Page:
Volume 22, Issue 10 p. 1892-1896
COMMENTARY
Open Access

Diabetes, obesity and COVID-19: A complex interplay

Prashanth Vas PhD

Prashanth Vas PhD

Department of Diabetes, King's College NHS Foundation Trust, London, UK

King's Health Partners' Institute of Diabetes, Endocrinology and Obesity, London, UK

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David Hopkins MD

David Hopkins MD

Department of Diabetes, King's College NHS Foundation Trust, London, UK

King's Health Partners' Institute of Diabetes, Endocrinology and Obesity, London, UK

Department of Diabetes, School of Life Course Sciences, King's College London, London, UK

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Michael Feher FRCP

Michael Feher FRCP

Nuffield Department of Primary Care Health Sciences, University of Oxford, Oxford, UK

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Francesco Rubino PhD

Francesco Rubino PhD

King's Health Partners' Institute of Diabetes, Endocrinology and Obesity, London, UK

Department of Diabetes, School of Life Course Sciences, King's College London, London, UK

Bariatric and Metabolic Surgery, King's College Hospital, London, UK

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Martin B. Whyte PhD

Corresponding Author

Martin B. Whyte PhD

Department of Diabetes, King's College NHS Foundation Trust, London, UK

King's Health Partners' Institute of Diabetes, Endocrinology and Obesity, London, UK

Department of Clinical and Experimental Medicine, University of Surrey, Guildford, UK

Correspondence

Martin B. Whyte, Department of Clinical and Experimental Medicine, University of Surrey, Guildford GU2 7YW, UK.

Email: [email protected]

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First published: 06 July 2020
Citations: 46

Peer Review: The peer review history for this article is available at https://publons.com/publon/10.1111/dom.14134.

Abstract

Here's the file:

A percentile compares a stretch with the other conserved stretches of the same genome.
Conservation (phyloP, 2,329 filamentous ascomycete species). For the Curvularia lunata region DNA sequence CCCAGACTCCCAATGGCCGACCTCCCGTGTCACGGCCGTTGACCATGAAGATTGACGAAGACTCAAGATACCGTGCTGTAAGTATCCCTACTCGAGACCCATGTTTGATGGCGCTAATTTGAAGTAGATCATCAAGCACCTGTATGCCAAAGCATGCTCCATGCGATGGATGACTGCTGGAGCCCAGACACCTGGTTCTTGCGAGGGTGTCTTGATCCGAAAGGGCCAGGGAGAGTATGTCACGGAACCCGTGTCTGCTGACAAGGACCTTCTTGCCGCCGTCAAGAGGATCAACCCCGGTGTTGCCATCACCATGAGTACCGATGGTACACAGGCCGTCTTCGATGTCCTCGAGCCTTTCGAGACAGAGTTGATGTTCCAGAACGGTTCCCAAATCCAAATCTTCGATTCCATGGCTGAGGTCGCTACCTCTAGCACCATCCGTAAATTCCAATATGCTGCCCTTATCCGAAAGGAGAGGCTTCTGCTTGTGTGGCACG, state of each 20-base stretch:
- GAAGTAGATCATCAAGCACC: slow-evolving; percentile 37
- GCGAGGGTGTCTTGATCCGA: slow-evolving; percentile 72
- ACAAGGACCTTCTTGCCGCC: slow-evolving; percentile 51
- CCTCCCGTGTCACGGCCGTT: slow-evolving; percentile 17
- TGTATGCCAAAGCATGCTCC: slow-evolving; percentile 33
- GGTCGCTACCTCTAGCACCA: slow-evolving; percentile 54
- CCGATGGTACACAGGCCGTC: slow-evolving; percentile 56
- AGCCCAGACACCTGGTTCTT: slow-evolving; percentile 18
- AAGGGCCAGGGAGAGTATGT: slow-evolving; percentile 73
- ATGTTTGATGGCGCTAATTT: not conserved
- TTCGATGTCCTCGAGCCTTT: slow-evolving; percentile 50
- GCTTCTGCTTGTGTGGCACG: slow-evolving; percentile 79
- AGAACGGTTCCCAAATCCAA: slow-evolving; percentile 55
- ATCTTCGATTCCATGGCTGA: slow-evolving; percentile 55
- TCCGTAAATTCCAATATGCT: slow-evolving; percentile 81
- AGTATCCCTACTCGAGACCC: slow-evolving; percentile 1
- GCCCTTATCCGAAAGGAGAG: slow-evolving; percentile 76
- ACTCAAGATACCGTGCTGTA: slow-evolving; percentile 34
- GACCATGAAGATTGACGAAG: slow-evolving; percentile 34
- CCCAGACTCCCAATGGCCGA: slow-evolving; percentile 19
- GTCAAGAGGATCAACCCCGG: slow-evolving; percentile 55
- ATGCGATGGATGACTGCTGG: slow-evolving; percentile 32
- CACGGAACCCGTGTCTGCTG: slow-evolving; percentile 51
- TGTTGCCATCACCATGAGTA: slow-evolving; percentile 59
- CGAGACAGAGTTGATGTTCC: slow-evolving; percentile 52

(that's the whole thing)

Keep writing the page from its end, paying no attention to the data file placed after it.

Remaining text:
With the accumulation of observational data showing an association of metabolic co-morbidities with adverse outcomes from COVID-19, there is a need to disentangle the contributions of pre-existing macro- and microvascular disease, obesity and glycaemia. This article outlines the complex mechanistic and clinical interplay between diabetes and COVID-19, the clinical and research questions which arise from this relationship, and the types of studies needed to answer those questions. The authors are clinicians and academics working in diabetes and obesity medicine, but the article is pitched to an audience of generalists with clinical experience of or interest in the management of COVID-19.

As the global COVID-19 pandemic has evolved, a surprising feature has been a transition in its perception from a condition of greatest risk to those with chronic obstructive pulmonary disease to one where the threat predominates in those with diabetes and metabolic dysfunction. In large case series, COPD was present in only 11% in China,1 5% in the United States2 and 18% in the UK3; but, by contrast, diabetes was present in 8%,1 33.8%2 and 21%3 of cases, respectively. In addition, marked insulin resistance with ketosis has been reported,4, 5 even in those individuals with no preceding history of diabetes.5, 6